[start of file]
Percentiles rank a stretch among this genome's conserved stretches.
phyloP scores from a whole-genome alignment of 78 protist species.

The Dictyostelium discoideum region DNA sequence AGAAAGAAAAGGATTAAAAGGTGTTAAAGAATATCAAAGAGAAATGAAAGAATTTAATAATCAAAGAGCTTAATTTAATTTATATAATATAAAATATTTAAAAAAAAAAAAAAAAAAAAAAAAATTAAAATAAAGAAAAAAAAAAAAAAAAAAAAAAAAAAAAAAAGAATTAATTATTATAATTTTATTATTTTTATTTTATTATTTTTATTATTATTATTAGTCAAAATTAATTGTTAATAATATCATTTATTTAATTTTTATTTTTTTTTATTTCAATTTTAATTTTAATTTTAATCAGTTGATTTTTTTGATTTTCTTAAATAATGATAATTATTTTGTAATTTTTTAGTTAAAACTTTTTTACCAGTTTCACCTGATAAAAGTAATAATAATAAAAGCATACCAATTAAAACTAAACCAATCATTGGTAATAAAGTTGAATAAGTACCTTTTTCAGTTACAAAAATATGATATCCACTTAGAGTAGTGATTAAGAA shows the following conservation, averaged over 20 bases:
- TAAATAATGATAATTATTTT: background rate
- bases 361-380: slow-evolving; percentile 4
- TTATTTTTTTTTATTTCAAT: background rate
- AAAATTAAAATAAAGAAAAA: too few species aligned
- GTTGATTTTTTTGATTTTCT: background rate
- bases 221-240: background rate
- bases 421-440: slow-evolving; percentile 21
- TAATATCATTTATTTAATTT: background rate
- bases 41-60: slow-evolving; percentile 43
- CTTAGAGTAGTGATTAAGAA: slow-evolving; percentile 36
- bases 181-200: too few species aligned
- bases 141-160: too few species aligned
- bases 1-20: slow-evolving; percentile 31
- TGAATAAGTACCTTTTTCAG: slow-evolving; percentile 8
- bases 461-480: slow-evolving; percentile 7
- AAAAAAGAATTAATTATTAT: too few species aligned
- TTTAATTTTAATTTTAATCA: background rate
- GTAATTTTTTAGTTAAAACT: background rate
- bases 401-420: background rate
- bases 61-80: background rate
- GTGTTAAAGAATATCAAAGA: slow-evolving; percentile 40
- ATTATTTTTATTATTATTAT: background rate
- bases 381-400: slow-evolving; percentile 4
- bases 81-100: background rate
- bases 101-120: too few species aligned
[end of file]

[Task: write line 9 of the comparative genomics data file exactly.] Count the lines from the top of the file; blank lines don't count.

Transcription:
- bases 221-240: background rate